When Jake Bramante decided his life needed a reboot in 2009, he quit his job, sold his house, and headed for Glacier National Park. He became the first person to hike all 734 miles of Glacier’s trails in one year, then compiled his stories, videos, and maps on a website—hike734.com—to help you, should you want to live the dream, too.
The Wildest Wilds
The 6-mile out-and-back to Preston Park has it all—including an option to extend. From the Siyeh Bend trailhead, climb through a fir forest to the alpine meadow, Bramante’s favorite nap locale. Make plenty of noise as you approach this grizzly hangout (rent bear spray at Glacier Outfitters in Apgar). You may spy the bears hunting moths and marmots on the surrounding slopes. Settle in for lunch among the lavender showy fleabanes, purple gentians, yellow twin arnicas, and white dryas (peak bloom at the end of July). At 10,014 feet, Mt. Siyeh’s sheer face of striated limestone lords to the north, while Piegan Glacier, one of the park’s 26 remaining glaciers, nestles in a cirque at the end of the valley. Turn around for easy logistics, or continue over Siyeh Pass and beneath the enormous Sexton Glacier to close a 10-mile point-to-point at the Sunrift Gorge trailhead (grab a free shuttle back to your car before the last ride at 4:43 p.m.).
Stray far from the beaten path when you head to the Two Medicine area in Glacier’s southeast corner. There, soak in the alpine solitude on a quiet, 10.2-mile out-and-back to Firebrand Pass, where berries burst from the underbrush in August. Find the trailhead on US 2 near mile marker 203, then meander through mountain meadows and aspen stands en route to a high basin at mile 4.5. Along the way, huckleberries are ripe for picking (park rules allow you to collect up to a quart).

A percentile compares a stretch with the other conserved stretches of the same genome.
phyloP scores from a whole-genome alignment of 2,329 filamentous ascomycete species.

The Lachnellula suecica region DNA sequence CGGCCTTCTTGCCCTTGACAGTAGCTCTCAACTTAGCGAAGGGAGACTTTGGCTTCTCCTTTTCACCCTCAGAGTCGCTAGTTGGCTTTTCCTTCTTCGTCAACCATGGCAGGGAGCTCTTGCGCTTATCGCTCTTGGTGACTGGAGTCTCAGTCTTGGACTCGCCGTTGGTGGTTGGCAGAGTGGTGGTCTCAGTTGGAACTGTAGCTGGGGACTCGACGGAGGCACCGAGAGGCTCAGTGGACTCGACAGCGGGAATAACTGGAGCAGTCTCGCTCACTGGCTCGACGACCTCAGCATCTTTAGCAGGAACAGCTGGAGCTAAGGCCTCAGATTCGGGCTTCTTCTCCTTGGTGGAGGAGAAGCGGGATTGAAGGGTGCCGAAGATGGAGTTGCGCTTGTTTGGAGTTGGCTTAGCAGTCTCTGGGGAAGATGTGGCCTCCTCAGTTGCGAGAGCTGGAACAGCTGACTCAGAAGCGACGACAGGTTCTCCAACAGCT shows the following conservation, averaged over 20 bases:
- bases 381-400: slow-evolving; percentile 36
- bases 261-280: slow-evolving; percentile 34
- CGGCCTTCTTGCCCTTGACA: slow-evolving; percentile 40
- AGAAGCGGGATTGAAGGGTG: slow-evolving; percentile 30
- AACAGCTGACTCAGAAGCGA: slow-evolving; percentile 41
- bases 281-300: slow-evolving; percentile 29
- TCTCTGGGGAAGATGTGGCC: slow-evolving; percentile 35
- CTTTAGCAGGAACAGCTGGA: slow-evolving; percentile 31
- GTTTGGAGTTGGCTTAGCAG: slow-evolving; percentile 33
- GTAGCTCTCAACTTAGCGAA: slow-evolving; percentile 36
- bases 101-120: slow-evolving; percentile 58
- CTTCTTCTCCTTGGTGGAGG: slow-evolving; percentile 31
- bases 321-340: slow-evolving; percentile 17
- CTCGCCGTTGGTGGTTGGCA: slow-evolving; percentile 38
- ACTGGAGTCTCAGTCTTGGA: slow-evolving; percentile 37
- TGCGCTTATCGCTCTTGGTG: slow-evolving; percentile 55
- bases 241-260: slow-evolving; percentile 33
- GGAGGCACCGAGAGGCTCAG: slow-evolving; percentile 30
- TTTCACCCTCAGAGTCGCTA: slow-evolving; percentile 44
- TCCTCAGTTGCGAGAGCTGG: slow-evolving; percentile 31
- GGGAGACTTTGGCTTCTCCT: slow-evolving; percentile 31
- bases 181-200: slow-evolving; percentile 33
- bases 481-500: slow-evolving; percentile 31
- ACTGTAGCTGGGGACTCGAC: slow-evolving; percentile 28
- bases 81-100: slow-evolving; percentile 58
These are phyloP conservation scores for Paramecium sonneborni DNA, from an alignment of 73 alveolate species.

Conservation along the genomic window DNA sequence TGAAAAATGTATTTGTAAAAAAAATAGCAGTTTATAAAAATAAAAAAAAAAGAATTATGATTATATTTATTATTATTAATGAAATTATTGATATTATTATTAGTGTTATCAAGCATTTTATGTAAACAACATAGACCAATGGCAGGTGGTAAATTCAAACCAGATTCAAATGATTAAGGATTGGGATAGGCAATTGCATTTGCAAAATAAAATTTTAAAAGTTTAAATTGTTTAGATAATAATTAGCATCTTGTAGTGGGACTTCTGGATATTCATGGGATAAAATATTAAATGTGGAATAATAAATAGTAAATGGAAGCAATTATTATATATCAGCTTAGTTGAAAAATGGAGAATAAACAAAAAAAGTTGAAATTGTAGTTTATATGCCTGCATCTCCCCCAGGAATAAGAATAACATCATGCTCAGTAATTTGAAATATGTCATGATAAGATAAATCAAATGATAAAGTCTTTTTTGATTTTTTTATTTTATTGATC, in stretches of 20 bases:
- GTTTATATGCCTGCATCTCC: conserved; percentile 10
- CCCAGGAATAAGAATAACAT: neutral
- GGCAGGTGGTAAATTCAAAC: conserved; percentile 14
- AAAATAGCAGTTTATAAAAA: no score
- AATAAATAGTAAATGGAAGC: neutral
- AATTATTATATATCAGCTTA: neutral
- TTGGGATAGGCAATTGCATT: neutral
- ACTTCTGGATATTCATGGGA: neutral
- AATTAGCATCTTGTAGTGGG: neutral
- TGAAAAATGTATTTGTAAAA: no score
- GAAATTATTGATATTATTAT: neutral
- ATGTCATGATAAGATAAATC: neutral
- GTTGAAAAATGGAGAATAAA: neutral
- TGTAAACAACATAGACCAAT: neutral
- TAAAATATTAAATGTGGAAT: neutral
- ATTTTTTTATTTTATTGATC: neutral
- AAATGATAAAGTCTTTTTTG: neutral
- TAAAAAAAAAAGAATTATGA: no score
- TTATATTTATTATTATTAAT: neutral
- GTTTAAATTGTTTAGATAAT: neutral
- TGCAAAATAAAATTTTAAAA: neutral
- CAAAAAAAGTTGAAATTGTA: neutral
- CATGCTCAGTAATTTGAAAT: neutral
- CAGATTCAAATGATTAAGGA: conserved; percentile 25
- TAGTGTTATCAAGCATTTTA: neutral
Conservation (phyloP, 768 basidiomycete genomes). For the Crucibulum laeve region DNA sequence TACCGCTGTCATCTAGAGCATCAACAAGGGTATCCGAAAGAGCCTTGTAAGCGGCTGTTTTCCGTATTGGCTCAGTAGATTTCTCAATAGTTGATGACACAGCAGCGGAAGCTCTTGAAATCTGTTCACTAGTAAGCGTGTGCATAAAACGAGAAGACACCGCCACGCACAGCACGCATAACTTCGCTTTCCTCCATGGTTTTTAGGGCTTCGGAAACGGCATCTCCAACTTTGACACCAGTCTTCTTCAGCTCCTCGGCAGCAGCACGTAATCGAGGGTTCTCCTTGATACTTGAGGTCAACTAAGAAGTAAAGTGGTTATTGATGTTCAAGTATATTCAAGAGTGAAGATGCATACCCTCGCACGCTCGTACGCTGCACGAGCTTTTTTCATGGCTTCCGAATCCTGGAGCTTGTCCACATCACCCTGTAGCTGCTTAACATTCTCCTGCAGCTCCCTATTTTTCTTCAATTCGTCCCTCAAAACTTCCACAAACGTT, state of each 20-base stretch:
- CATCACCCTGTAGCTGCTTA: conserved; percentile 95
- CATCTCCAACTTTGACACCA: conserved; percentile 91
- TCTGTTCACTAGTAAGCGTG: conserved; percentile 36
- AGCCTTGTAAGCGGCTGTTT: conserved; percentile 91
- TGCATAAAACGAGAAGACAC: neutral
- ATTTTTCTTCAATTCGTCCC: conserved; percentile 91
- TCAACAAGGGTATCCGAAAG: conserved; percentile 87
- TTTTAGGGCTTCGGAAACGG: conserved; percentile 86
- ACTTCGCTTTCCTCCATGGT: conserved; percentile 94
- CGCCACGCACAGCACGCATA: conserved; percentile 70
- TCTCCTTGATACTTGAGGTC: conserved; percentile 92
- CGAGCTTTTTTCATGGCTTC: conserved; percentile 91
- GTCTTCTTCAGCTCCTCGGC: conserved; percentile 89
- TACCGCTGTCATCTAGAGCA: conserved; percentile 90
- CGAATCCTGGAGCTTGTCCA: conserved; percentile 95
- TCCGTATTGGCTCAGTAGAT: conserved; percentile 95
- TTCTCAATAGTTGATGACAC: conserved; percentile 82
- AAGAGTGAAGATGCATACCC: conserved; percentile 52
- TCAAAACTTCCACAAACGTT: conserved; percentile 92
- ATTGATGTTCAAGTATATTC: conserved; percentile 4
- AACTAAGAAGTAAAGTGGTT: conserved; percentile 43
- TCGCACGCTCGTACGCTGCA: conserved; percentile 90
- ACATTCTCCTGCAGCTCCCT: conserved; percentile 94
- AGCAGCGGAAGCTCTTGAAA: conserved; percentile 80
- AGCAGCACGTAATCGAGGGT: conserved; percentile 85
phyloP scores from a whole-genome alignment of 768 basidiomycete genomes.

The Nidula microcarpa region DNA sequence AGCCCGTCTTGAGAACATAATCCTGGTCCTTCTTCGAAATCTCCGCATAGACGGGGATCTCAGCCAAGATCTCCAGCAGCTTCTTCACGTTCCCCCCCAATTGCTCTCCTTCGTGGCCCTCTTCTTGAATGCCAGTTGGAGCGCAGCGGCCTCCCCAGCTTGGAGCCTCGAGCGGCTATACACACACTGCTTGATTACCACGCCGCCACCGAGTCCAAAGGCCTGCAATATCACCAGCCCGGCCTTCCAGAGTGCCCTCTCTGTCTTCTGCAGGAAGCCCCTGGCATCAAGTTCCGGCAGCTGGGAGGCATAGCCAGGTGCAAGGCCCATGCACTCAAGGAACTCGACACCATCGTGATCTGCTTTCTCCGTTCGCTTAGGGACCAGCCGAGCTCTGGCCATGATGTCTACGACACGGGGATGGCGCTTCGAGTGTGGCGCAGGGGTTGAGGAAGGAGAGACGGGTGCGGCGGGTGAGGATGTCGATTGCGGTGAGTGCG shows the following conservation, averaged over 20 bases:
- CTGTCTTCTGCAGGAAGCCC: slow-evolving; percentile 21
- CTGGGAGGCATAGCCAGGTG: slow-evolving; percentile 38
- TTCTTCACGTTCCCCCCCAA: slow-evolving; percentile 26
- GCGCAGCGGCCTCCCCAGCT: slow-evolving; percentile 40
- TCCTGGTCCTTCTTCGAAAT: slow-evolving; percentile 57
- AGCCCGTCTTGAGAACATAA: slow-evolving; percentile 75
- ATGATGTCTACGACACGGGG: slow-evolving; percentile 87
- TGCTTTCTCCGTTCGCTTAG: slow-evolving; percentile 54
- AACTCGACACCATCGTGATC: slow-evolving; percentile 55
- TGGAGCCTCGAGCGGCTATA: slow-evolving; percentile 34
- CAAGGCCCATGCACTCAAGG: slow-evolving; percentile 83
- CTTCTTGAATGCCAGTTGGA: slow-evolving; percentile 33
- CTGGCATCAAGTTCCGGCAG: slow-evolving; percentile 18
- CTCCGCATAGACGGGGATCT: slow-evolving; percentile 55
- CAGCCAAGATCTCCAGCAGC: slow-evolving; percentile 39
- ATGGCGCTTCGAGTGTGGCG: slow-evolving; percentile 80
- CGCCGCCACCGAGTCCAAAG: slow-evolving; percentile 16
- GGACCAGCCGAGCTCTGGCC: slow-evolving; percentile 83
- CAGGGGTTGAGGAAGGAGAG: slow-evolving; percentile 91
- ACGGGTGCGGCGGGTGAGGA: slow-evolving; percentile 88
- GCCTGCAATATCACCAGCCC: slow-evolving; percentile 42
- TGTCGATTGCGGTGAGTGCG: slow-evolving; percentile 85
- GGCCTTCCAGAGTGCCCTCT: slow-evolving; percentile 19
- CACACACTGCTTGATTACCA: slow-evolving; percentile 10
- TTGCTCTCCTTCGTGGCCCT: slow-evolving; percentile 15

Bramante swears by the 17.9-mile Pitamakan-Dawson Loop—a much quieter alternative to the popular Highline Trail. “It’s the closest thing to peakbagging that you can have on-trail in Glacier,” he says. “You get epic views the whole hike.” Bramante prefers to do it counterclockwise to enjoy the 2-mile boat ride across Two Medicine Lake at the back end of the trip (or skip the tour boat altogether by hiking 3.1 miles along the shore). From the Two Medicine Campground, take the Oldman Lake Trail through the pines, then climb to the scree-filled saddle below 8,781-foot Mt. Morgan at mile 7.6. Follow the shale 3.2 miles along the ridgeline high above gray peaks, green drainages, and blue alpine lakes. Tackle a steep descent into Bighorn Basin, where the area’s namesake sheep loiter with their lambs (peak cuteness in late July). Camp at a mountain goat favorite, No Name Lake, in the shadow of Pumpelly Pillar’s twisted mudstone column. Close the loop by skirting meadows of purple harebell, blue gentian, and white mountain deathcamas. (Take the .9-mile spur to the boat docks; buy a $14 ticket on-board or online.)
To sample the best of the Many Glacier area without the crowds, stop just before you reach its heart. On Many Glacier Road, pull over 1.5 miles short of the ranger station at the Apikuni Falls trailhead to tick off a 27-mile, three-day loop. Pick up the trail to Poia Lake and trek 6.5 miles through aspens, keeping an eye out for elk as you follow a 5,600-foot ridge. Take a dip in Poia’s clear water (Bramante says it’s one of Glacier’s “warmest” lakes), lounge on the pebble beach, and set up camp for a night beneath bare limestone. On day two, log a 10-mile push by climbing to Redgap Pass, which overlooks two river drainages and the teardrop of Kennedy Lake. Drop down the scree slope and continue to Elizabeth Lake at mile 17, where Bramante, a self-described “bird nerd,” once did a loon survey. He recommends overnighting at the lake’s outlet to catch the loons’ eerie calls and morning reflections of the surrounding 9,000-foot peaks. Next day, backtrack to the junction below Redgap Pass and bear south to walk through the 250-foot Ptarmigan Tunnel, carved into pink rock. Now in the main Many Glacier area, you may encounter some hikers, but the historic tunnel is worth the company. At the road, walk 1.5 miles east to your car.
For the best sweat-to-scenery ratio in the park, tackle the 12.5-mile out-and-back to Cracker Lake. From the historic Many Glacier Hotel, follow a creek all the way to the glacial cirque (just 1,500 feet of gain), passing summer flora like purple sky pilots, white dryas, pink wild roses, and red-spotted saxifrages. If high wind doesn’t turn you around, camp beneath the 3,000-foot cliffs that tower over the half-mile-wide tarn.
Season Mid-July to late September, though high passes may not open until mid-August depending on snowpack. Permit Required for overnights ($40 application fee + $7/night per person); reserve online. Walk-in permits available day of. Contact